Last night, Annie and I had a long chat on the phone. I had been working all day and was only just home and she had had Lucinda and the mighty Bertie over for morning coffee. ‘What,’ she asked, ‘are you going to write about tomorrow?’

I wasn’t sure but ‘cheating, probably,’ I replied.

I have known Annie for over or close to 35 years and we were married for around 25 of those. I feel good about introducing her to running and then the gym, but she was never a big sports fan. For a time, Ben and I had season tickets at Crystal Palace and I only offered my ticket to Annie once. The disdain and incredulity that my offer engendered was clear. If a face could say, you go and watch the football and I will enjoy the peace, then the look I got, said it all.

This lengthy preamble is to frame my surprise at her reply to my idea for today’s topic. An already lengthy call was extended by another 10 minutes as Annie railed against Australian cricketers. Cheating Australians had become front page.

I am going to take a stab in the dark and guess that Sasha, like many others of you who have never played or followed cricket, are now scratching your head. Here is the crux of the controversy.

Simply, a bowler hurls the ball at the batter from 22 yards. The skill of the bowler is in his speed and more importantly guile in the flight by making the ball curve as it gets to the batsmen. This is called swing. Swing is enhanced when one side of the ball is much shinier than the other.

There are legal ways for the bowler to build up the shine such as rubbing it on his shirt or trousers. There are also illegal ways and that is what happened this weekend.

Australia are playing South Africa in a cricket test match and the Australian rookie, Cameron Bancroft was spotted by one of the many cameras tampering with the ball to roughen one side with some yellow tape. He knew he had been seen as he quickly stuffed the offending tape down his underpants!

In later press conferences, the captain and the leadership team admitted that it had been planned and they had coerced a new and young player to commit the felony.

It was deliberate cheating and the overflow has left the narrow confines of cricket to become the main news story.

Cheating and skulduggery are expected in business and politics and when they are uncovered there are knowing nods. When they are uncovered we can still be shocked, as with Watergate, but we are not surprised. But sport? We like to think of sport as pure and the pinnacle of human endeavour.

Like a son looking up to his hero father we are always disappointed when we discover, just like any mortal, our sportsmen have feet of clay.

It has always been so. In the marathon at the 1904 St Louis Olympic Games New Yorker Fred Lorz, was first home in 3 hours and 13 minutes. Lorz was just about to receive the gold medal when it became clear that he had covered 11 of the 26.2 miles in a car.

Canadian Ben Johnson had his world record of 9.79 seconds revoked along with his Gold Medal from the 100-metres final at the Seoul Olympics in 1988. His urine samples were found to contain stanozolol, an anabolic steroid.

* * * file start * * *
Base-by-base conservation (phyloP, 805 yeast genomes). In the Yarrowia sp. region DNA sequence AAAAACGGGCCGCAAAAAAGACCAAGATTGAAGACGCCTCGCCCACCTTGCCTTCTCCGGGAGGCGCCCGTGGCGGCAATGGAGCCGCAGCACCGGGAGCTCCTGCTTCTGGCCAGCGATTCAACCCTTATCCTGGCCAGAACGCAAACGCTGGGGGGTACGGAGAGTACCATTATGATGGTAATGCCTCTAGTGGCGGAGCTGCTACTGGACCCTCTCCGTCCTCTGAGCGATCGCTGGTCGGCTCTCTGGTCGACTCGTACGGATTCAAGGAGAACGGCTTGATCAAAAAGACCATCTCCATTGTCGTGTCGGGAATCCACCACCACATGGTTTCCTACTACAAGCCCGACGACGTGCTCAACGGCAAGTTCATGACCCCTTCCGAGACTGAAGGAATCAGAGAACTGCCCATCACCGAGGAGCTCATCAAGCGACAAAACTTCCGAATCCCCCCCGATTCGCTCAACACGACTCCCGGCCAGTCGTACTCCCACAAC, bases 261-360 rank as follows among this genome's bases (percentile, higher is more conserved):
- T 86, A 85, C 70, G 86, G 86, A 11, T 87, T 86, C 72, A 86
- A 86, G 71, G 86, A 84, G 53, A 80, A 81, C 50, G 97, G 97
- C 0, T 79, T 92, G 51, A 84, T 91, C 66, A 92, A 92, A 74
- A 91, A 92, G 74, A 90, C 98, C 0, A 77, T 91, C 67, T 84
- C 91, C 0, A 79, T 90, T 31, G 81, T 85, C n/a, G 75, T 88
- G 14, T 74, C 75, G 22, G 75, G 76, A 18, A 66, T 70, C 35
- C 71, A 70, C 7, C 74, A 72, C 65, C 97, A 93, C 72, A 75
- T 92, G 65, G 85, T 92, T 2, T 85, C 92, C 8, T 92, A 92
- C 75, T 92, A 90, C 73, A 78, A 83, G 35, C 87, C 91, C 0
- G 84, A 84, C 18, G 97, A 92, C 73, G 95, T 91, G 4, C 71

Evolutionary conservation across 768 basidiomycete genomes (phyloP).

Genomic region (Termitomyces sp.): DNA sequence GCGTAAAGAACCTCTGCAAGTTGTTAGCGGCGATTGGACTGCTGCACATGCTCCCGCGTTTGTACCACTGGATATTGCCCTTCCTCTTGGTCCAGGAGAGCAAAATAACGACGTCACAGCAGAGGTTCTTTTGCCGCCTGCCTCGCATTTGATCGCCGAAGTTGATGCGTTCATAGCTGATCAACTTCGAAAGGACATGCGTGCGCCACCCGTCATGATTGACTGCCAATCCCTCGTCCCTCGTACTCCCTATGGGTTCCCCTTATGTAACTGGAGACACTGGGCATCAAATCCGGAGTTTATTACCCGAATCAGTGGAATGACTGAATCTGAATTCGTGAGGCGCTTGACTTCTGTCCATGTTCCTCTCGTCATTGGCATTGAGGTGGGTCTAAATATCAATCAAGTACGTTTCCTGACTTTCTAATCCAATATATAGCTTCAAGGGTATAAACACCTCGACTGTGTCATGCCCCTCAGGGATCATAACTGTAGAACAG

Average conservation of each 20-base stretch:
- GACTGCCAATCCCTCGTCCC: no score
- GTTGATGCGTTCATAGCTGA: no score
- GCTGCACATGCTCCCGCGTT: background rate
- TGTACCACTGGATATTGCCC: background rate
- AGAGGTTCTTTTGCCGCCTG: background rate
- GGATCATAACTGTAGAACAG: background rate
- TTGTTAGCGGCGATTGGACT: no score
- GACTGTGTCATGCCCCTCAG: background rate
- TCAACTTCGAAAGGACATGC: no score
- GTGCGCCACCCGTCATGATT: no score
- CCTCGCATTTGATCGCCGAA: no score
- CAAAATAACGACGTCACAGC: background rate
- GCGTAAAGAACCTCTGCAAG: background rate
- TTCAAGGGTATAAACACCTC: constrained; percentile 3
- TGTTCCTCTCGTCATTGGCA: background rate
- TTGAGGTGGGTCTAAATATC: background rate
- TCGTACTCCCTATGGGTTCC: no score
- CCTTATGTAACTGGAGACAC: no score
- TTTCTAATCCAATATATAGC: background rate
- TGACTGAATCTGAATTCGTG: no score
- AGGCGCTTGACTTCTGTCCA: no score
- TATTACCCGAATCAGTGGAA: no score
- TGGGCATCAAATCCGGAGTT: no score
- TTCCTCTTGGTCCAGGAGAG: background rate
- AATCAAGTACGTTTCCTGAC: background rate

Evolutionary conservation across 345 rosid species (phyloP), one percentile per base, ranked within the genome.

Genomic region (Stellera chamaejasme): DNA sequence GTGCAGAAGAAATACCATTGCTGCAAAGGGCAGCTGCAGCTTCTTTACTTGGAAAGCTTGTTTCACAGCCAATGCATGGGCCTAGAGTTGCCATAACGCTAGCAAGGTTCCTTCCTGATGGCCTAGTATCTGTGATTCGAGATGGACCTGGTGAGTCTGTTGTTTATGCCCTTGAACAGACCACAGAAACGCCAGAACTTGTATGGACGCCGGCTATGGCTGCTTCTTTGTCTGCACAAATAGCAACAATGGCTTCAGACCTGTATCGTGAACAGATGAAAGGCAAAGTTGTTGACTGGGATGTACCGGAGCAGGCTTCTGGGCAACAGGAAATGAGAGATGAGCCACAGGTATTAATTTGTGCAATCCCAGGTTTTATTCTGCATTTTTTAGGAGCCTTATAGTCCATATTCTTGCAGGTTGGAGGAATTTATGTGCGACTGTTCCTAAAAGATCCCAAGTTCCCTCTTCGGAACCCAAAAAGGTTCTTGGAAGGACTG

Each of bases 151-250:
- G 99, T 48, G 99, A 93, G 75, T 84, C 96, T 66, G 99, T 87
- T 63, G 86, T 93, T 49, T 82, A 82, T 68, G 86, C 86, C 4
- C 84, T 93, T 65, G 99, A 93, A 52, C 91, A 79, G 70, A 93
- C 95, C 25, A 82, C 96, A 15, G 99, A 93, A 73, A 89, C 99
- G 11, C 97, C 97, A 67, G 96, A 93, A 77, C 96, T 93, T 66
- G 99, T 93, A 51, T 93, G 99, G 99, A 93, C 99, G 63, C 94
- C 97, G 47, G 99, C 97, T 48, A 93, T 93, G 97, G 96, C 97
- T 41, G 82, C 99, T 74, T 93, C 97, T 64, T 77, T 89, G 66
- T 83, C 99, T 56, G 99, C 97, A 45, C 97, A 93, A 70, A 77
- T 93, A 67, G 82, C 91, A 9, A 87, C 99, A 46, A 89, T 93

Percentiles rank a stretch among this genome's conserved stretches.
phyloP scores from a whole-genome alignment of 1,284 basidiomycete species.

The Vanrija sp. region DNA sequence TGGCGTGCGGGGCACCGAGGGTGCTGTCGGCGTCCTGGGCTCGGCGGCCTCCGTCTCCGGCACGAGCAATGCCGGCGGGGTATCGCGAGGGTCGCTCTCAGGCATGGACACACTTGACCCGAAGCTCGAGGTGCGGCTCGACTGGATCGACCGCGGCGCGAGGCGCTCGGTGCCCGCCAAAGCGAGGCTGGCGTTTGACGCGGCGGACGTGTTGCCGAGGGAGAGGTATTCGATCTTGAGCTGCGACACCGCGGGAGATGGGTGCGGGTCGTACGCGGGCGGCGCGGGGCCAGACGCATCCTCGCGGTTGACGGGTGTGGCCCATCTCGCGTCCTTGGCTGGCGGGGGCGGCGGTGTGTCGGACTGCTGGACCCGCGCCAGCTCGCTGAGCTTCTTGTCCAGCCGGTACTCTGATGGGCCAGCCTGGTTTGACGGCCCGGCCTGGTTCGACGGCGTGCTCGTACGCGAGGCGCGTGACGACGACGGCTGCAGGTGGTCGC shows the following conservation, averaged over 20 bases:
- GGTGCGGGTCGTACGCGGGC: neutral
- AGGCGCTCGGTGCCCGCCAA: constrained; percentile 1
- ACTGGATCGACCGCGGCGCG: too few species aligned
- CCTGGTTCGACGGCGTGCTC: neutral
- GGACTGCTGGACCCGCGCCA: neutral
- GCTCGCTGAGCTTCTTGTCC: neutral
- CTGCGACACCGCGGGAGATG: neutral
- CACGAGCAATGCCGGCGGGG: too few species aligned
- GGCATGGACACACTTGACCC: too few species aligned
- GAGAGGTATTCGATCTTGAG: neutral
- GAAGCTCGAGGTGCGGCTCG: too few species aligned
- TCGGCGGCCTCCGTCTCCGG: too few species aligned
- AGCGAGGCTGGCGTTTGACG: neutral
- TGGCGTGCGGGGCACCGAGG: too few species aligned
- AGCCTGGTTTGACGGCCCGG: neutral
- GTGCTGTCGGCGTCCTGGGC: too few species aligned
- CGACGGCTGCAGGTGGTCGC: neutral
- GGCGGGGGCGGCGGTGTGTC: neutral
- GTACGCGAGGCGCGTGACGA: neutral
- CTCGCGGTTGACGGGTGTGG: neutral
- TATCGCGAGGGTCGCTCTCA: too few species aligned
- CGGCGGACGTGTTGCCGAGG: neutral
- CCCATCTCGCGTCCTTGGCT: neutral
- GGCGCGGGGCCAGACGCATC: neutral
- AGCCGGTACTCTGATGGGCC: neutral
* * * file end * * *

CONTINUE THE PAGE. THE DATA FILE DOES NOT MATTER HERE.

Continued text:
Anyone remember Lance Armstrong, Ukrainian fencer Boris Onischenko, Irish swimmer Michelle Smith de Bruin, allegedly Tom Brady and footballer Diego Maradona? They have all been found out cheating. The list goes on and on and we could add almost anyone who plays professional football for diving to the ground to win fouls and penalties.

Why is this latest misdemeanour so different?

First, we like to think of cricket as the sport that embodies fair play. We use its lexicon to colour our daily lives. We answer difficult questions with a straight bat, we ask difficult questions by bowling him a googly, when a friend does something untoward we gossip that, it just wasn’t cricket.

Secondly, it was the Australians. Cricket is their national sport and they have a reputation for hard but fair play. It is their national characteristic. It’s not just the way they play cricket, but it is how they conduct trade, relate to the world, and entertain at parties. If an Australian gives his word, then it will happen.

It has hit at the very psyche of the nation. Malcolm Turnbull the Australian PM was on the television within 24 hours when he said,

“It seemed completely beyond belief that the Australian cricket team had been involved in cheating. After all, our cricketers are role models and cricket is synonymous with fair play. How can our team be engaged in treating (cricket) like this? It beggars belief. A lot of disappointment.

“It’s their (Cricket Australia) responsibility to deal with it but I have to say that the whole nation, who holds those who wear the baggy green up on a pedestal – about as high as you can get in Australia, certainly higher than any politician, that’s for sure – this is a shocking disappointment. It’s wrong and I look forward to Cricket Australia taking decisive action soon. I think I speak for all Australians in saying how shocked and disappointed we all are.”

As the football World Cup starts in a couple of months I know I will be back on this subject as state jingoism collides with the beautiful game. Putin will stand surveying the scene just as he did at Sochi where he was so keen for victories that Russia sponsored extensive and planned doping of athletes.

On the lists of greatest sporting cheats, the Australian cricketers and their captain will get a top 10 entry.

It will give me something to tease and rile Australian friends but in the scale of world events, it will be seen as nothing more than a passing pimple.